And if you have a lot of sprites then you should add culling into the mix by just going through all sprites and checking if their bounds are outside of your view and set renderable false/true according to that.

Here's a very simple (untested) example that assumes that 1 unit in your world coordinate is 256px.

function addSprite( worldX, worldY, asset, world ){
  const s = Sprite.from(asset);
  s.x = worldX;
  s.y = worldY;

const world = new Container();
// Put the world into center of screen.
world.x = renderer.screen.width/2;
world.y = renderer.screen.height/2;
// Show 10 world units on screen. 

// Create a camera data object that has camera position in world units.
const camera = {x:5, y:10};

// Use pivot point to control camera.
world.pivot.set( camera.x, camera.y );

addSprite(2,4, "monster1.png");
addSprite(8,5, "monster2.png");
addSprite(10,0, "monster3.png");
addSprite(22,14, "monster4.png");

... in some logic update camera position & other game things
... in render loop render the world


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Hi @Exca, thank you for reply. I have followed your ideas and code example and made this codepen. However, I'm still not getting quite the desired result. I've added debug graphics rectangle to show area where camera image will be rendered, however all of my contents are not fitting it correctly. I want to make it responsive, so canvas always takes the whole document space, however camera rectangle should fit canvas without changing the aspect ratio. Like in this case, camera cannot fill the  whole canvas, but it fills in horizontal direction.97791736_Layer1.png.60c26c637170fa926a7d1de503d00c65.png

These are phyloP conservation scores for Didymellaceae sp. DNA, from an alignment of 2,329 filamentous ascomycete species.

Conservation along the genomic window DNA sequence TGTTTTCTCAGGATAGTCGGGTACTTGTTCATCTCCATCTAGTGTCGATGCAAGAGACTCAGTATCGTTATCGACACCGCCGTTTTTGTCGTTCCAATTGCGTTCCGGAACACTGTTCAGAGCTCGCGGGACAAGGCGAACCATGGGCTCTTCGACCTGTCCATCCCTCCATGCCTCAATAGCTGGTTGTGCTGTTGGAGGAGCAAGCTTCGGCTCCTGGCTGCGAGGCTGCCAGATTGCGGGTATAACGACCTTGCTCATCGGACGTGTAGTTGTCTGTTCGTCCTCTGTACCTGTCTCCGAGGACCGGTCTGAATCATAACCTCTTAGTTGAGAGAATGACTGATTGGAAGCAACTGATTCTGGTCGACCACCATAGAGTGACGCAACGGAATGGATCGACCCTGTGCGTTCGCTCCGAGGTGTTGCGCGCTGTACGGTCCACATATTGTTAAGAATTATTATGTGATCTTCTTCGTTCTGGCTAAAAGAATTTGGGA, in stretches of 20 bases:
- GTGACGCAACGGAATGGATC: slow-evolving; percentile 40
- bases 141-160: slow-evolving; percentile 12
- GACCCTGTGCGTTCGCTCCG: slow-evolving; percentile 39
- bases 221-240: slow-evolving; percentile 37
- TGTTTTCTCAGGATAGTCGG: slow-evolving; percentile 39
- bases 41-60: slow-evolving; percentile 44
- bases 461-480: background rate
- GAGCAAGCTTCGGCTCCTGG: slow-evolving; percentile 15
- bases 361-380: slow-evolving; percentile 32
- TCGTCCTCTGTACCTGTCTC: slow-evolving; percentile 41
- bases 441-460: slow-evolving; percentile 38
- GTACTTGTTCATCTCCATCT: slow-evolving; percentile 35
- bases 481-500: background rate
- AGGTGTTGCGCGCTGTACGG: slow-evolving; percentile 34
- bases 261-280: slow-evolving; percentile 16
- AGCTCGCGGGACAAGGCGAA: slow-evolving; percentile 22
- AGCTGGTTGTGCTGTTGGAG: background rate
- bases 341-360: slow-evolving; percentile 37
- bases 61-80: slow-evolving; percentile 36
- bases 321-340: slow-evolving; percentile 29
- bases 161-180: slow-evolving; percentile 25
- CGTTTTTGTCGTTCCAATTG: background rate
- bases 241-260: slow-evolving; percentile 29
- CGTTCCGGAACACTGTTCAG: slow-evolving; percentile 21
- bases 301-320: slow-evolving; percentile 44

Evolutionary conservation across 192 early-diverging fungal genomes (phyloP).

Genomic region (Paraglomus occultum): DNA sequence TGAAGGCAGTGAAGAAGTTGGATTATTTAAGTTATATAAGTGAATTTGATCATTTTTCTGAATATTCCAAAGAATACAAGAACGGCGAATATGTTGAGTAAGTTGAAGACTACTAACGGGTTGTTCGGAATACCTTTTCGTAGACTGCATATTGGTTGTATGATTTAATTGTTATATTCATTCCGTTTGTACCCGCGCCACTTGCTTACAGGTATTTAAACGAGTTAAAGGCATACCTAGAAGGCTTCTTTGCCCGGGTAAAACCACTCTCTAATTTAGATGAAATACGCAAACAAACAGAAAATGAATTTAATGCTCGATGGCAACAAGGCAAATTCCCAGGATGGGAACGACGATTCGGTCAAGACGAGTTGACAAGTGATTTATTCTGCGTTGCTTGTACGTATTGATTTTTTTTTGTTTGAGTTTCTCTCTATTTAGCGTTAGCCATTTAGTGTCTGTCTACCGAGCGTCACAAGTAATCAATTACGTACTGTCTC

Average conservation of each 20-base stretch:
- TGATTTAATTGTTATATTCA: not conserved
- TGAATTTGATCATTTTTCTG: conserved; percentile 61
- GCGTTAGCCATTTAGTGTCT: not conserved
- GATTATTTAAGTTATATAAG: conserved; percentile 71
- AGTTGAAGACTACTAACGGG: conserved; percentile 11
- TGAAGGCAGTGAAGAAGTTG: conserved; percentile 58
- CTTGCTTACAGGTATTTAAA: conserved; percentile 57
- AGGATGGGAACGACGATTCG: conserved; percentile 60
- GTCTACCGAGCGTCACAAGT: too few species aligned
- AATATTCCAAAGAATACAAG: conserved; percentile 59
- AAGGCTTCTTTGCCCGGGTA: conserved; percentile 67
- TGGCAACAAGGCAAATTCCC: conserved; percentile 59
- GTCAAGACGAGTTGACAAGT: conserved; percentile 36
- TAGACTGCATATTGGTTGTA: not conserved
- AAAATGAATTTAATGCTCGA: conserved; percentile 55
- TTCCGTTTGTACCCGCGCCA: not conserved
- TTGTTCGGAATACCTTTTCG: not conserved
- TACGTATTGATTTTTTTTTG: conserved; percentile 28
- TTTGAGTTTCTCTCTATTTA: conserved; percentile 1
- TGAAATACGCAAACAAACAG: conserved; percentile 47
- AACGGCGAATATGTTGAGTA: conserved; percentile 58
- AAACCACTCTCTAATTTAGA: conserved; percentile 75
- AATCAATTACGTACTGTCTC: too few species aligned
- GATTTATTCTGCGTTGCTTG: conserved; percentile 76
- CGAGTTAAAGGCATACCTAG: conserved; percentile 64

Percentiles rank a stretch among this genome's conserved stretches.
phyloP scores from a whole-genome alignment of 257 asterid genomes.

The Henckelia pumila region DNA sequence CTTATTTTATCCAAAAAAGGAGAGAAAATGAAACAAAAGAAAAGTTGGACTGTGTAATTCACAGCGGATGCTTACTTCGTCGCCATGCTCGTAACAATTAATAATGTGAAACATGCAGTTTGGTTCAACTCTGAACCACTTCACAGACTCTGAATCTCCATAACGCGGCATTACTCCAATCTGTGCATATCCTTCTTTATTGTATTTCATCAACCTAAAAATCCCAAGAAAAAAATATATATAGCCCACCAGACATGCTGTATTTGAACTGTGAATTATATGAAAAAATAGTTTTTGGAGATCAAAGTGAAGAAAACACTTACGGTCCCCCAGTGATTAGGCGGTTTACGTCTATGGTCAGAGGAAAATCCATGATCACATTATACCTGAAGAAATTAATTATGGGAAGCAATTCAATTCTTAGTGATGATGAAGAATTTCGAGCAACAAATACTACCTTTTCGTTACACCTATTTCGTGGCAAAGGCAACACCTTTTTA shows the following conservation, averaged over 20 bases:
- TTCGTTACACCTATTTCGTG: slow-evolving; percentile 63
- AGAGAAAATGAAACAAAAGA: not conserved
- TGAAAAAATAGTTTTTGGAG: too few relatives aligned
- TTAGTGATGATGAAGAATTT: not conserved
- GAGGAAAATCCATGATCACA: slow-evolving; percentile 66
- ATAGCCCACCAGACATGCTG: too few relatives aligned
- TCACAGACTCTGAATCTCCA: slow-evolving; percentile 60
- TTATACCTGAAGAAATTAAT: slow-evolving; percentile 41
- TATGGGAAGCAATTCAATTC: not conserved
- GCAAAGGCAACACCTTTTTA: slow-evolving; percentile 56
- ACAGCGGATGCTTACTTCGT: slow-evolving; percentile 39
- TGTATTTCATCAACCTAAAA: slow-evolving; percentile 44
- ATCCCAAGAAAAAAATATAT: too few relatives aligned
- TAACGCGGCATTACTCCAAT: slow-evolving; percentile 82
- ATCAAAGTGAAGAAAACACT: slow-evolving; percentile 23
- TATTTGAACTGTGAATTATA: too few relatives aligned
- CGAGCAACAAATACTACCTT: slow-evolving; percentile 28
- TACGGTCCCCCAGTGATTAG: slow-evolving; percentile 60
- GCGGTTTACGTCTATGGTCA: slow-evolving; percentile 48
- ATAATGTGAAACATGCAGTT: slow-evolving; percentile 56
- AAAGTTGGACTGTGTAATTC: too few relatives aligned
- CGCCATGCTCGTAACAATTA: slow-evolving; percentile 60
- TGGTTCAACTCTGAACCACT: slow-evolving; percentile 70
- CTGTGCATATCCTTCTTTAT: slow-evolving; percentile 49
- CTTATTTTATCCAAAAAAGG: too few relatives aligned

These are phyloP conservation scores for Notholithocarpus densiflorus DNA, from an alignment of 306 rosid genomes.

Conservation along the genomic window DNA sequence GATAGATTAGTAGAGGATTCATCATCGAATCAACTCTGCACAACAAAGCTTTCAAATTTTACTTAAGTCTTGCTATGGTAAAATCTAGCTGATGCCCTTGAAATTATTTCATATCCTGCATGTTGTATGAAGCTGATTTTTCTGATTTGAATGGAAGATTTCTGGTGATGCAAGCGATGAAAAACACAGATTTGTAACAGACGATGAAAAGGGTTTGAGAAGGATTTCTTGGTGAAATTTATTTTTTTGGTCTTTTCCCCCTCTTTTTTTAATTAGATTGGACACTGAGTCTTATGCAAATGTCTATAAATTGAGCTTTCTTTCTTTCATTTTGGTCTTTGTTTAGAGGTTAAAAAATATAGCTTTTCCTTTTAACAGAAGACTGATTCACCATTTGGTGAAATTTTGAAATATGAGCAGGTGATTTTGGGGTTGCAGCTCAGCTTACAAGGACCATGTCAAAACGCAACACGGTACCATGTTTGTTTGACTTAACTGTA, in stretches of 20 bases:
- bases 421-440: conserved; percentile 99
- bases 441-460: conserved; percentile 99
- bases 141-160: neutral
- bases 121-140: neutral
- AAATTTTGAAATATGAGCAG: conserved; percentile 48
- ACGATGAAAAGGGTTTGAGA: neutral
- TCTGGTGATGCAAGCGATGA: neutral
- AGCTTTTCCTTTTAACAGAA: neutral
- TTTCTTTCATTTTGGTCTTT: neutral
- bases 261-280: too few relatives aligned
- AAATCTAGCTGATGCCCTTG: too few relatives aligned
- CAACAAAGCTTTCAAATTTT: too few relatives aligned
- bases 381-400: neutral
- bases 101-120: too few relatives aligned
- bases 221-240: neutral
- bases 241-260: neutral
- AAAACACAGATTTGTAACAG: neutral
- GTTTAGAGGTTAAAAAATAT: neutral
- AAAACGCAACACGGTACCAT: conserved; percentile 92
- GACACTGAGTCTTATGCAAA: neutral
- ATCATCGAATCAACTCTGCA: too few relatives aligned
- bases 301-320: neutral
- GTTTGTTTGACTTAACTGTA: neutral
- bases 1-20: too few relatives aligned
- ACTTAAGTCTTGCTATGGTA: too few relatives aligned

And with that, I correspondingly want to scale the sprites that no matter how you change the window size, you will see the same image from camera with same dimensions.

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If you want to keep the distances inside your world the same you shouldnt change the size of things inside the world. So keep their scale in relation to world and change the viewport (camera) scale. Also if you want to have only a certain area that is visible (while still allowing canvas to go over the red area) add a mask to the viewport. If on the other hand you dont need canvas on the light blue area then you could just limit the canvas element size and have only the red area be rendered saving small bit of performance.